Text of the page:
Eight healthy adult subjects ages 22 to 65 years (mean 42 ± 15 year) were enrolled in this study at the University of Rochester Medical Center in 2008–2010; three were men and five were women. Peripheral blood mononuclear cells (PBMC) were isolated from heparinized blood by Ficoll-Hypaque density gradient centrifugation (Pharmacia Biotech). Seven subjects received the following vaccinations separately or in combination as a part of routine medical care: tetanus and diptheria toxoids (Td, Sanofi Pasteur, Swiftwater, PA), trivalent influenza vaccine 2009 (Fluzone, Sanofi,Pasteur. Swiftwater, PA), H1N1 monovalent influenza vaccine 2009 (Sanofi Pasteur, Swiftwater, PA), and Hepatitis Aand Hepatitis B (Twinrix, GlaxoSmithKline, Research Triangle Park, NC). PBMC were isolated on days 7 for all vaccination subjects; one subject had blood analyzed pre and post tetanus vaccination on days 5, 6, 7, 8, and 15. All studies were approved by the Research Subjects Review Boards at the University of Rochester Medical Center.
2.2 FCM Analysis
FCM data from three sample sets were analyzed using FLOCK in this manuscript. PBMC from the one untreated subject were stained with the following anti-human antibody staining reagents: IgD-FITC (BD Biosciences, San Diego, CA), CD1c-PE (Miltenyi, Auburn, CA), CD24-PE Alexa610 (Invitrogen), IgG-PE Cy5 (BD), CD3-PerCP Cy5.5 (BD), B220-PE Cy7 (BD), CD38-PacificBlue (BD custom conjugate), live/dead cell-staining PacificOrange Aqua (Invitrogen, Carlsbad, CA), CD27-APC (eBioscience, San Diego, CA), and CD19-APC-Cy7 (BD Biosciences, San Diego, CA). Note that the B220-PE-Cy7 reagent contains the RA3-6B2 monoclonal antibody, which recognizes the B220 glycoform of the CD45R protein. Stained cells were analyzed on an LSRII flow cytometer (Becton Dickinson, Franklin Lakes, NJ). Single conjugated mouse anti-human antibodies were added to Simply Cellular Anti-mouse compensation standard bead (Bangs Laboratories, Fishers, IN) and compensated automatically using Flow jo.8.8.6 (Treestar, Ashland, OR). The dataset used was CD3-CD19+ live lymphocyte gated (~67,000 events after gating) to focus the analysis on B cell populations. Data for CD3, CD19, CD1c and Aqua fluorescence were excluded from the FLOCK analysis.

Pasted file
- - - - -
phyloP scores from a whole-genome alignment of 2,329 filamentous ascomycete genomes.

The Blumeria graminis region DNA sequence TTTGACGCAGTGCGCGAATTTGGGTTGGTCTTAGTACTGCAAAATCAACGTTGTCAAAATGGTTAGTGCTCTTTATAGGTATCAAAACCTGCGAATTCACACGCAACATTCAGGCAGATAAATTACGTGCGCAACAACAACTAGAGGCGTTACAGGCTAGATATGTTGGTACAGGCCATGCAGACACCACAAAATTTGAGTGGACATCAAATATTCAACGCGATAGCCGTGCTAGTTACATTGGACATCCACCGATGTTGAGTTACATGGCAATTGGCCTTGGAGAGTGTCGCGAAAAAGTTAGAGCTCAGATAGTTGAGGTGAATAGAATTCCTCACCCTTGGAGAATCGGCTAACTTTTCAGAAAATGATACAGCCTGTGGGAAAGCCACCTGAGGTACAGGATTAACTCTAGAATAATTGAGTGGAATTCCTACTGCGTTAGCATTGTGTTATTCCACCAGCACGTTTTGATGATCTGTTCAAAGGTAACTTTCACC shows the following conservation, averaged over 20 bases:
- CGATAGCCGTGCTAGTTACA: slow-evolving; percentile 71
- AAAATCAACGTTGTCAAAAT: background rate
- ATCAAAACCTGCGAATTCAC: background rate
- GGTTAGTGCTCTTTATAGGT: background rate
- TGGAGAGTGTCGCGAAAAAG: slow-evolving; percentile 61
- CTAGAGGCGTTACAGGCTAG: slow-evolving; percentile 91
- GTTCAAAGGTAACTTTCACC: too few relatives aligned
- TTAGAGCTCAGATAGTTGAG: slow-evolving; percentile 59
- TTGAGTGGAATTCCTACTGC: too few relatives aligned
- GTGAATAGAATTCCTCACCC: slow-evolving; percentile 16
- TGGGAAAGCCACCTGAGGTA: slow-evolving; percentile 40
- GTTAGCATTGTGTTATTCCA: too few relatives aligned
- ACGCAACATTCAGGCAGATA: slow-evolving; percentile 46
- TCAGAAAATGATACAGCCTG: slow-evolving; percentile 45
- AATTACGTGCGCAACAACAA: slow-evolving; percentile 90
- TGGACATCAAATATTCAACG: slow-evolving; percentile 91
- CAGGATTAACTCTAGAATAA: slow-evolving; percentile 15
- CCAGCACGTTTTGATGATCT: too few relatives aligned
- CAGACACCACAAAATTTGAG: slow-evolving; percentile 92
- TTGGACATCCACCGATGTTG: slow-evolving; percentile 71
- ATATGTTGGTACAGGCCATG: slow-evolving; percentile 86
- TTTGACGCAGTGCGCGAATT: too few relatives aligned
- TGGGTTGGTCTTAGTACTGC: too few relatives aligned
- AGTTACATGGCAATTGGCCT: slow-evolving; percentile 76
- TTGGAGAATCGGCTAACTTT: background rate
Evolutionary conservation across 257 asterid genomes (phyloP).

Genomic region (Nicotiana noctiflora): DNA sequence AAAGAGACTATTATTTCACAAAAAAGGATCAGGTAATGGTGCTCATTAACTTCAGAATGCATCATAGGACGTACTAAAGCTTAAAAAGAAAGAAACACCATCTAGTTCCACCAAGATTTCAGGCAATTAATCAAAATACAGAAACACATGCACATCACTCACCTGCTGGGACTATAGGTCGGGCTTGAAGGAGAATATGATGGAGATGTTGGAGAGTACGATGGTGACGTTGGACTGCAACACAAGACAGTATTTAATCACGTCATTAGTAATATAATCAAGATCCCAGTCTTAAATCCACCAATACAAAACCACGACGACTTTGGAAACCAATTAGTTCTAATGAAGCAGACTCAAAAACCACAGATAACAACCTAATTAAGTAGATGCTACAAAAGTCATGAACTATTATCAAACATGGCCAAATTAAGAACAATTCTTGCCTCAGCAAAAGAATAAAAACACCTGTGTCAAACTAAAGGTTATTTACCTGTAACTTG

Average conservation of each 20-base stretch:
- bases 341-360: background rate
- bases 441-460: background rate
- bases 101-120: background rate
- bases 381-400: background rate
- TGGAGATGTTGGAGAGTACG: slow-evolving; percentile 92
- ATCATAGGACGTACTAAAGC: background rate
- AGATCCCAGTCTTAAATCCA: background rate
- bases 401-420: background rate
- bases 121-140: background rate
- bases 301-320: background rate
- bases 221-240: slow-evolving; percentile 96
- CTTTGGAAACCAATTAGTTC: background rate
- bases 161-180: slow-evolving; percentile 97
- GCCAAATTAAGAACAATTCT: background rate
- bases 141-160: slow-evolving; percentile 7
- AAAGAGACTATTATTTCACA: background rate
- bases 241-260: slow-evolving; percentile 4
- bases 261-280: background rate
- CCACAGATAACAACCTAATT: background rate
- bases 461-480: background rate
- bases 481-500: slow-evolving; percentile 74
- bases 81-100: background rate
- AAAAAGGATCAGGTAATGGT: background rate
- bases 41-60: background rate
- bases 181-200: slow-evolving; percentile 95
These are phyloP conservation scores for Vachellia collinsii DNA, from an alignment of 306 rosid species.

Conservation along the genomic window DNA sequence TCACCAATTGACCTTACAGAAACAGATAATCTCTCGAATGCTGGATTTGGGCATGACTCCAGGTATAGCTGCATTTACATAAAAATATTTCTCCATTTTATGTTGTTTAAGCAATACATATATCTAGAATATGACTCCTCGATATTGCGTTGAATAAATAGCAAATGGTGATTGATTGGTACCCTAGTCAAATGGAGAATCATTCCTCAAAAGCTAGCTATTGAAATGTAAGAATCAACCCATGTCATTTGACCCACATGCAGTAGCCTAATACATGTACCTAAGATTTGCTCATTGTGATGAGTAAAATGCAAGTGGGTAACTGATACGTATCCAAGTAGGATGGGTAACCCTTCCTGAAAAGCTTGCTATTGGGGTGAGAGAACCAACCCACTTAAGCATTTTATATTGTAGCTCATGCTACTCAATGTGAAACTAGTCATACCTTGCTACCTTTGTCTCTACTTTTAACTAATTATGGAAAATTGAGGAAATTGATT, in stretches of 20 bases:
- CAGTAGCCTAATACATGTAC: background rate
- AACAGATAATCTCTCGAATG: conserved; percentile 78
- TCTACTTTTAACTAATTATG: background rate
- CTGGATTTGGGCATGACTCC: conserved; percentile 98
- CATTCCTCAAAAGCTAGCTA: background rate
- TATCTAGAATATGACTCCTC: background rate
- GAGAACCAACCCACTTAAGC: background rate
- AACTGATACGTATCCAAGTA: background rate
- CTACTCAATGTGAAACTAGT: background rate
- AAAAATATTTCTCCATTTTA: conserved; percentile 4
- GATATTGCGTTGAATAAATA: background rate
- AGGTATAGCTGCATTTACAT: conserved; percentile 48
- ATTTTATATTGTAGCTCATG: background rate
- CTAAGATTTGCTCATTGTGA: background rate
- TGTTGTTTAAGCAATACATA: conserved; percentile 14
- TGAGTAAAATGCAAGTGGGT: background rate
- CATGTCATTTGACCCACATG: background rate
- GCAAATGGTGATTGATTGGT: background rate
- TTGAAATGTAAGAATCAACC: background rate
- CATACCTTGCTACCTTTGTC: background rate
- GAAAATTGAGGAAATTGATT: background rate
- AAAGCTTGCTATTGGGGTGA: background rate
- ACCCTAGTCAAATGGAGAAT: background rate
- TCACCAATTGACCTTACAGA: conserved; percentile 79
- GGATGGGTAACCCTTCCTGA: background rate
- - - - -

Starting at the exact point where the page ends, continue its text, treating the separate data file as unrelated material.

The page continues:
The second dataset (tetanus study) examined B cell populations in serial PBMC samples from another subject after tetanus vaccination. Samples were taken immediately before vaccination (Day 0) and on Day 5, 6, 7, 8, and 15 after vaccination. PBMC were stained with the following anti-human antibodies to surface markers at 4°C for 20 minutes: IgD-PE (BD Biosciences, San Diego, CA), CXCR4-PE-Cy5 (eBioscience, San Diego, CA), CD3-PE-Cy5.5 (Caltag Laboratories, Carlsbad, CA), CD14-PE-Cy5.5 (Invitrogen, Carlsbad, CA), CD19-PE-Cy7 (BD Biosciences, San Diego, CA), CD38-Pacific Blue (BD Biosciences, San Diego, CA), CD138-APC (Miltenyi Biotec, Auburn, CA), HLA-DR-AlexaF700 (eBioscience, San Diego, CA), and CD27-APC-Alexa750 (eBioscience, San Diego, CA). Cells were then washed and resuspended in Cytoperm/Cytofix (BD Biosciences, San Jose, CA) containing anti-human Ki67-FITC antibodies (Invitrogen, Carlsbad, CA), and incubated for 20 minutes at 4°C. The dataset analyzed using FLOCK included onlyCD3-CD14-CD19+ gated events – Day 0 (13721 events), Day 5 (27832 events), Day 6 (27627 events), Day 7 (32204 events), Day 8 (31640 events), and Day 15 (39208 events).
The third data set (cross vaccine study) included PBMC samples from different subjects collected seven days after vaccination with various combinations of tetanus and diptheria toxoid, trivalent influenza 2009, monovalent H1N1 influenza 2009, Hepatitis Aand Hepatitis B vaccines. Samples were stained as above except excluding HLA-DR-AlexaF700. The dataset analyzed using FLOCK included only CD3-CD14-CD19+ gated events – 21702-8 (61691 events), 21702-19 (40333 events), 21702-6 (48124 events), 25251-134 (89261 events), 3334-139 (23951 events), and 21702-12 (68882 events).
2.3 Tetanus-specific and Total IgG Antibody Secreting Cell (ASC) ELISpot Assay
PBMC were added to 96-well ELISpot plates (MAIPS4510 96 well) coated with tetanus toxoid (1 Lf/mL Cylex Incorporated, Columbia, MD) or anti-human IgG (5μg/mL, Jackson Immunoresearch, West Grove, PA) and incubated overnight. Wells were washed and bound antibodies were detected with alkaline phosphatase-conjugated anti-human IgG antibody (1μg/mL, Jackson Immunoreseach), and reactions developed with VECTOR Blue Alkaline Phosphatase Substrate Kit III (Vector Laboratories, Burlingame, CA). Spots in each well were counted using the CTL immunospot reader (Cellular Technologies Ltd, Shaker Heights, OH).
2.4 Quantitative PCR for Expression of B Cell Transcription Factors